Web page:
Hugh Reynolds, Reynelda Farms, Delta, B.C.

A good crop is expected, but rain is coming and some fields remain to be dug. May was nice and allowed for a good start, but June was cool and held potatoes back and stunted potential growth. The summer was hot and dry, and hurt non-irrigated fields. 

Quality is tops, with most fields getting 120 days compared with last year’s 90 days. This year reds and yellows are excellent quality, with lots of count size coming out. The good start allowed for strong summer sales. Early digging was too dry, but this problem was cured mid-September with regular rains, which we wish would now stop. Yield is not tops, but it’s very good and much better than last year. 


Darryl Wallace, Chairman, P.E.I. Potato Board 

No matter where extreme weather events happen around the world these days, we hear about it in a matter of minutes — from hurricanes and tornadoes to wildfires and typhoons — and we are in awe at the power of Mother Nature. Closer to home we are dealing with the impacts of the 2018 weather season on our farms. The late spring, dry and hot summer and now an early killing frost in many areas of P.E.I. will all affect the yield and quality of the crop we dig. Early harvest is underway and new crop potatoes are going to market.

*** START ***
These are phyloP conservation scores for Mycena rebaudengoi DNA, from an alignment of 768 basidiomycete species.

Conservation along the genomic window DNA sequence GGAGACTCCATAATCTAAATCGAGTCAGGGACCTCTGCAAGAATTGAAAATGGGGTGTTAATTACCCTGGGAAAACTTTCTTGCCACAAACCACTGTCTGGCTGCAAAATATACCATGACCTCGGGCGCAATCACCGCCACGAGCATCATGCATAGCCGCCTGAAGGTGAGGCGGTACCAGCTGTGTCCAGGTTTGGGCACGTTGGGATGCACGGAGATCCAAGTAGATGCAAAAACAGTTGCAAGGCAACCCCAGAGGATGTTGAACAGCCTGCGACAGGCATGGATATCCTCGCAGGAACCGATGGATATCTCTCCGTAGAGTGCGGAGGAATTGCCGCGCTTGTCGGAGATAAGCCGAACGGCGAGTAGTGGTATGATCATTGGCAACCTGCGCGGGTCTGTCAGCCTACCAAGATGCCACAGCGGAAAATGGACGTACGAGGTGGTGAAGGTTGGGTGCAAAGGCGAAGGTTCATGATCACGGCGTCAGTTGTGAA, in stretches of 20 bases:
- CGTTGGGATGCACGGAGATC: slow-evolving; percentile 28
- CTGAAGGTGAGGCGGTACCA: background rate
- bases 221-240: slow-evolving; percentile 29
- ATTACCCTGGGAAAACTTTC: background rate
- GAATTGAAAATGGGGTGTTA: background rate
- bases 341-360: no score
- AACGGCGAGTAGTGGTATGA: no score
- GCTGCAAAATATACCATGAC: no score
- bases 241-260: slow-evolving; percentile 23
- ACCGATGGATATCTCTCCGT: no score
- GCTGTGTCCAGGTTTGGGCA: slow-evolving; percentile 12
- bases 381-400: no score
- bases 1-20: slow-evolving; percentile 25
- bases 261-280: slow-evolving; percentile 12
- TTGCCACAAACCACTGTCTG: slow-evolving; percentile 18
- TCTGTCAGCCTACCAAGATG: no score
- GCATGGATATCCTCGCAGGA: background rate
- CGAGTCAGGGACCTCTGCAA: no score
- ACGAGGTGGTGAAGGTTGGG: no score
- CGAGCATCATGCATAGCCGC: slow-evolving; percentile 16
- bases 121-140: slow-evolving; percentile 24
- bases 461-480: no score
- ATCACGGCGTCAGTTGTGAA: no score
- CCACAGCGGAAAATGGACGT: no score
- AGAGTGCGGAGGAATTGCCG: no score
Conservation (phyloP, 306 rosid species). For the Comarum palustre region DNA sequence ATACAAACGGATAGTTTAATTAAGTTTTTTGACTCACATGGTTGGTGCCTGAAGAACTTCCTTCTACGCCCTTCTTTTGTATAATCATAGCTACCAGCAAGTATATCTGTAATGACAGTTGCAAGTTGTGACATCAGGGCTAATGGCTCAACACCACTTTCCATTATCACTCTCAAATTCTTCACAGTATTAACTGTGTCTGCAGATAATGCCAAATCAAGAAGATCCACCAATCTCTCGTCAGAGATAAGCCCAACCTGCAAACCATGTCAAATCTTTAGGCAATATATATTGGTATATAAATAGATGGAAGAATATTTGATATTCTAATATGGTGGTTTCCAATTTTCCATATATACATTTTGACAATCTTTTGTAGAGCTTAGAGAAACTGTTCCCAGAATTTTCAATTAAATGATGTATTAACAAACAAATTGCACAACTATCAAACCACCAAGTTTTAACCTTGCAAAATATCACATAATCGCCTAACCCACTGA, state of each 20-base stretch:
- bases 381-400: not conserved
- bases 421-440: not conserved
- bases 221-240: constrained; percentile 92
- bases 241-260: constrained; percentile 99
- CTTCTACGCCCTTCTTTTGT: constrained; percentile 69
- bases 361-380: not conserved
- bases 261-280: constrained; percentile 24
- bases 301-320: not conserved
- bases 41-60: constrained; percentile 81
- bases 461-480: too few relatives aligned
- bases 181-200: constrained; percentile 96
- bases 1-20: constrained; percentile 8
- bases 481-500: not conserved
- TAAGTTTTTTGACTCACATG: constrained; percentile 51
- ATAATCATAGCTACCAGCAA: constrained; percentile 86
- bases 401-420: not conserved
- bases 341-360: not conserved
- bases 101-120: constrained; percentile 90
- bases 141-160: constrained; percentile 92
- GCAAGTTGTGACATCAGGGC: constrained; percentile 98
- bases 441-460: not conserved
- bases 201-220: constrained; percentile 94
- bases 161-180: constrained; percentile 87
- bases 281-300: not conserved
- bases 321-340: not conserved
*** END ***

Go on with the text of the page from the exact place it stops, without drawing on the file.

We are certainly not alone in dealing with weather and environmental factors affecting the crop this year. We hear reports of the impacts of the drought in Europe and overall, North American Potato Market News is forecasting a 2.3 per cent reduction in the North American potato crop. We are encouraging our growers to stay up to date with current market reports as we will need to get as much value as we can out of the crop we dig this fall. 

The P.E.I. Potato Board is changing the format for its Annual General Meeting this year. Our Annual Business Meeting will be held on November 21, 2018, in Charlottetown. We are pleased to be teaming up with the P.E.I. Department of Agriculture to present a two-day P.E.I. Potato Conference, Trade Show and Industry Banquet on February 19 and 20, 2019. Hope to see you there.